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Can You Eat Raw Eggs While Breastfeeding?

by
author image Derek Buckner
Derek Buckner has been writing professionally since 2005, specializing in diet, nutrition and general health. He has been published in "Today's Dietitian," "Food Essentials" and "Eating Well Magazine," among others. Buckner is a registered dietitian and holds a Bachelor of Science in nutrition and food science from Drexel University.
Can You Eat Raw Eggs While Breastfeeding?
While you can eat raw eggs when you're breastfeeding, it's always best to cook them. Photo Credit MeePoohyaphoto/iStock/Getty Images

You take extra steps while you’re breastfeeding to ensure that you’re supplying enough nutrients for you and your nursing baby, but some foods, such as raw eggs, may raise concerns for you. Completely cooking all foods, whether eggs, meat or seafood, can ensure that you and your baby do not contract certain illnesses.

Breastfeeding

Breastfeeding offers a wide array of nutrients and antibodies that your baby might not get from formula. Breast milk contains the balance of nutrients that your baby needs to grow, thrive and become a healthy toddler. The antibodies found in breast milk help protect your baby from certain illnesses and infections. Certain substances, such as illegal street drugs, prescription medications and alcohol, can pass through your breast milk and harm your baby.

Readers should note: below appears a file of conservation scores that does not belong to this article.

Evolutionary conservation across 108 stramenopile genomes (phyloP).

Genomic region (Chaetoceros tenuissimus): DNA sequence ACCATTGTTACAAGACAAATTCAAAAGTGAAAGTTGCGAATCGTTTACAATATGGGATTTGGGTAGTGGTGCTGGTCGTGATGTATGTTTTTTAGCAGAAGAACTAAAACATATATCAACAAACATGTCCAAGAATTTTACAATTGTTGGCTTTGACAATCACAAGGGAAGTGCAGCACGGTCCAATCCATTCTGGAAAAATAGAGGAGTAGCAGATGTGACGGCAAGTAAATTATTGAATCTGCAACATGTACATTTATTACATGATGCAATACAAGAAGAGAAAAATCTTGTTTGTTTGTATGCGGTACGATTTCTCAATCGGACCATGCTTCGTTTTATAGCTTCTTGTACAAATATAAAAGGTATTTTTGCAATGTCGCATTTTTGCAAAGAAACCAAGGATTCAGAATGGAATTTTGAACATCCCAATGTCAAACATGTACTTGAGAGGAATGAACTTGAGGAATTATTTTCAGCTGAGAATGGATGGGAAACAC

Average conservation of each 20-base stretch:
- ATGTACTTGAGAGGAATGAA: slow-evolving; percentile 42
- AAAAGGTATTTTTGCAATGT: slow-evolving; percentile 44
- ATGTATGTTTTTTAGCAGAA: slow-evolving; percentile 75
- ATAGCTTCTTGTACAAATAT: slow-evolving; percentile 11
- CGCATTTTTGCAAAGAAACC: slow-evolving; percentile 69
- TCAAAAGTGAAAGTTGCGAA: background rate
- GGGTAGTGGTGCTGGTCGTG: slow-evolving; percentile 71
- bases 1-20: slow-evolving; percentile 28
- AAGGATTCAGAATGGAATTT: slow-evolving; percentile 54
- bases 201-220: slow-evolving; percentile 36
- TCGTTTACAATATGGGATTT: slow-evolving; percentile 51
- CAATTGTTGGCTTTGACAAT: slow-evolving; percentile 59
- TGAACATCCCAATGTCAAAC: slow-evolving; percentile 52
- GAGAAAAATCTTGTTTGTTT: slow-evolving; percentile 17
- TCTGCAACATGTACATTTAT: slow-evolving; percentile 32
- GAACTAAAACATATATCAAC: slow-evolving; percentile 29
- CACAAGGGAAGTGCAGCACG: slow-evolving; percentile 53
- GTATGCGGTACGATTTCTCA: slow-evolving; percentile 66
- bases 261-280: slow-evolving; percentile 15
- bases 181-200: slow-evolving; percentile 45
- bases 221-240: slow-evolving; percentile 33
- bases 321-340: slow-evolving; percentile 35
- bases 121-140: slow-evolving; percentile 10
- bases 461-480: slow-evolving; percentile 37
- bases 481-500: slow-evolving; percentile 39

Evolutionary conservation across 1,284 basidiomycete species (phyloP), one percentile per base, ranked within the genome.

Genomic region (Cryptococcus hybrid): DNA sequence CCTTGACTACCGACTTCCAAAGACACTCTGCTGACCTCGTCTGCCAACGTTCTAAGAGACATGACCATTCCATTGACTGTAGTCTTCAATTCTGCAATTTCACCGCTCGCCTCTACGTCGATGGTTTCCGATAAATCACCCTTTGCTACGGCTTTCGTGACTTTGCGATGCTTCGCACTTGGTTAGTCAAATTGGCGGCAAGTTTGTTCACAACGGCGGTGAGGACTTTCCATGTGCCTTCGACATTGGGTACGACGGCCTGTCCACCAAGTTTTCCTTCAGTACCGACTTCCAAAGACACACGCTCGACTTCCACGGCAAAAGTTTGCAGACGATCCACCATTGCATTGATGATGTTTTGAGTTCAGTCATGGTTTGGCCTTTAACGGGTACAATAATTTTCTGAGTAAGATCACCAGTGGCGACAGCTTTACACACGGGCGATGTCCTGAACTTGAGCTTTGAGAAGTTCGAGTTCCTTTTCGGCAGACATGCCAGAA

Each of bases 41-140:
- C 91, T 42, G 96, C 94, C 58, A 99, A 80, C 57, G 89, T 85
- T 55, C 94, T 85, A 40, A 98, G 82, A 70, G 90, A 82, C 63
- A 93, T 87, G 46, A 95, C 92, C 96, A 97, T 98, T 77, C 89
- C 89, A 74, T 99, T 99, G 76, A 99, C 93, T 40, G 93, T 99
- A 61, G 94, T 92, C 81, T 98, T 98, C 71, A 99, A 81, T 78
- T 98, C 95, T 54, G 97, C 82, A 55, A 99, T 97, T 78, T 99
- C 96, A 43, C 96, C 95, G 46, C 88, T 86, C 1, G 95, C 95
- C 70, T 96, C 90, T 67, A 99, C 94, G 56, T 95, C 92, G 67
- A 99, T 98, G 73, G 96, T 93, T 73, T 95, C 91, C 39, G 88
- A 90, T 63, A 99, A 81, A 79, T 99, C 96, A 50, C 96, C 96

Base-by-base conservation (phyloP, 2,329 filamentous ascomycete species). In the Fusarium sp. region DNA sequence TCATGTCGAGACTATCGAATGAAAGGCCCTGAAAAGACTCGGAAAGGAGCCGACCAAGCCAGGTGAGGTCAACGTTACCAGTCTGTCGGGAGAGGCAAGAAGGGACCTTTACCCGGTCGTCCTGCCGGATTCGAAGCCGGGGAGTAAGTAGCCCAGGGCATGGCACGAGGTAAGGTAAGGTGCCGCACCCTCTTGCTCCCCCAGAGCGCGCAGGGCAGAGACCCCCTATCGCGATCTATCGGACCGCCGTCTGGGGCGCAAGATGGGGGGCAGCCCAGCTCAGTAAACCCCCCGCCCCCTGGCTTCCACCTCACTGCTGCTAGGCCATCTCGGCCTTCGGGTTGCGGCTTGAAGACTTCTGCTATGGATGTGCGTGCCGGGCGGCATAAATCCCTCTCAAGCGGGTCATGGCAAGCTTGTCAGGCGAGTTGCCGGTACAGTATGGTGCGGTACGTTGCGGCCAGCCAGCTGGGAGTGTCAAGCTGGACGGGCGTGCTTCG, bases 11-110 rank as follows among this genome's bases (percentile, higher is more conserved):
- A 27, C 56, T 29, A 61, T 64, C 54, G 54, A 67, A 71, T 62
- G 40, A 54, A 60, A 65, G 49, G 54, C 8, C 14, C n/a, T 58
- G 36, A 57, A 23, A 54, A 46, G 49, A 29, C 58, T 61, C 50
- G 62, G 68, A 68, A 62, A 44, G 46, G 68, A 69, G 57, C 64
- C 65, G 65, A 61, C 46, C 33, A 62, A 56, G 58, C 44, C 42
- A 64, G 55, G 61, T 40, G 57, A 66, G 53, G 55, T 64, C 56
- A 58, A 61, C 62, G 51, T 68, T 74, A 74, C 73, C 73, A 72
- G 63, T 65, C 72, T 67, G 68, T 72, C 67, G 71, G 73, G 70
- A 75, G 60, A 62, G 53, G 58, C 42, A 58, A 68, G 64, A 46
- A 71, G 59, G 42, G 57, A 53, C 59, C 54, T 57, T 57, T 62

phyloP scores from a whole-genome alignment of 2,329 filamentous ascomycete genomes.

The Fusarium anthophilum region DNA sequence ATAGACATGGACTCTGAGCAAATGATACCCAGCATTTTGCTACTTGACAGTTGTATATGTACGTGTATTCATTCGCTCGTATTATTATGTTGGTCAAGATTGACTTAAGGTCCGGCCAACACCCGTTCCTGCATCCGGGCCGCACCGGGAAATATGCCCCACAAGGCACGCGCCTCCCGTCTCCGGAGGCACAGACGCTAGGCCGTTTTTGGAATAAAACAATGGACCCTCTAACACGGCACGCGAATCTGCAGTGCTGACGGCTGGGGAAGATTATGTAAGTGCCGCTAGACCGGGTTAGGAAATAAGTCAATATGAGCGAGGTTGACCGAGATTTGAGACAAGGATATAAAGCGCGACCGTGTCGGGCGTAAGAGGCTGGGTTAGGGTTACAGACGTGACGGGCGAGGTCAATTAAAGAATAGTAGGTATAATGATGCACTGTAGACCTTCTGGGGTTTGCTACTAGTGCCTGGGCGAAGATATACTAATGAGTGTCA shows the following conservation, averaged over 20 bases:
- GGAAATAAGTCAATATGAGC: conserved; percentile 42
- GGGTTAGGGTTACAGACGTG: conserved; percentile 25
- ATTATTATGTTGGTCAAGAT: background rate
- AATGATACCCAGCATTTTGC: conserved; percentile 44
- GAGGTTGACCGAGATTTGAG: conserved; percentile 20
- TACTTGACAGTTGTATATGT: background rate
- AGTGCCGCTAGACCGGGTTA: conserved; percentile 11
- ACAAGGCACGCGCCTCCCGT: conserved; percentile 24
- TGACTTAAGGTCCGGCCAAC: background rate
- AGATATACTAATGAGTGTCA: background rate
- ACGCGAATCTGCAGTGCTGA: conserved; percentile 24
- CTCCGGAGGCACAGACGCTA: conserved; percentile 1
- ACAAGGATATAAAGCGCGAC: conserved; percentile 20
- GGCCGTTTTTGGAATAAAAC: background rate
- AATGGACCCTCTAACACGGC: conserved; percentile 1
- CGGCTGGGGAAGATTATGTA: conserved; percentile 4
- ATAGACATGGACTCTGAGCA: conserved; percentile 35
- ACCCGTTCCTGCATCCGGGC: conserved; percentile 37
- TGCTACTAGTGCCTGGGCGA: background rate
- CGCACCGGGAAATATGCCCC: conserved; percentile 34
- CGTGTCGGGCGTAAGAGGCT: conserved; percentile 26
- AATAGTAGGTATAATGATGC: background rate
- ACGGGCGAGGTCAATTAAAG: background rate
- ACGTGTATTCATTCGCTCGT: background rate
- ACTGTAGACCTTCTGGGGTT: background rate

Raw Eggs

Raw eggs are not ideal for anyone, whether you’re breastfeeding or not. Consuming raw eggs puts you at an increased risk of developing salmonella, according to the National Digestive Diseases Information Clearinghouse. This is also true for eggs that are undercooked. Raw eggs are sometimes found in foods such as raw cookie dough, homemade Hollandaise sauce, salad dressings, frostings and tiramisu. Symptoms of salmonella include stomach cramps, nausea, vomiting, diarrhea and fever.

Putting Your Baby at Risk

Should you consume any foods with raw eggs, or drink raw eggs, you need not worry about passing salmonella onto your baby while breastfeeding, according to the Breastfeeding Basics website. When salmonella enters your body, it typically affects -- and remains in -- your intestinal tract, which means your breast-milk supply, is safe. While you do not have to worry about passing salmonella onto your baby, you still run the risk of becoming dehydrated, which can also be bad for your nursing baby.

Dehydration

Staying hydrated, especially while nursing, is extremely important. Even if you become sick, Breastfeeding Basics recommends continuing to nurse your baby. When you contract an illness, such as a virus, your body will produce antibodies, which are passed to your baby as he nurses. When you become dehydrated, your milk supply may decrease. You need plenty of water to produce enough breast milk. If you find that your breast-milk supply has significantly decreased, drink more fluids. If your baby is not getting enough during your breastfeeding sessions, you may need to supplement. Pump some breast milk and keep a small supply frozen until it is needed. Toss out expired breast milk and pump fresh breast milk to ensure that you always have the freshest breast milk on hand in case you should become dehydrated or too sick to nurse your baby.

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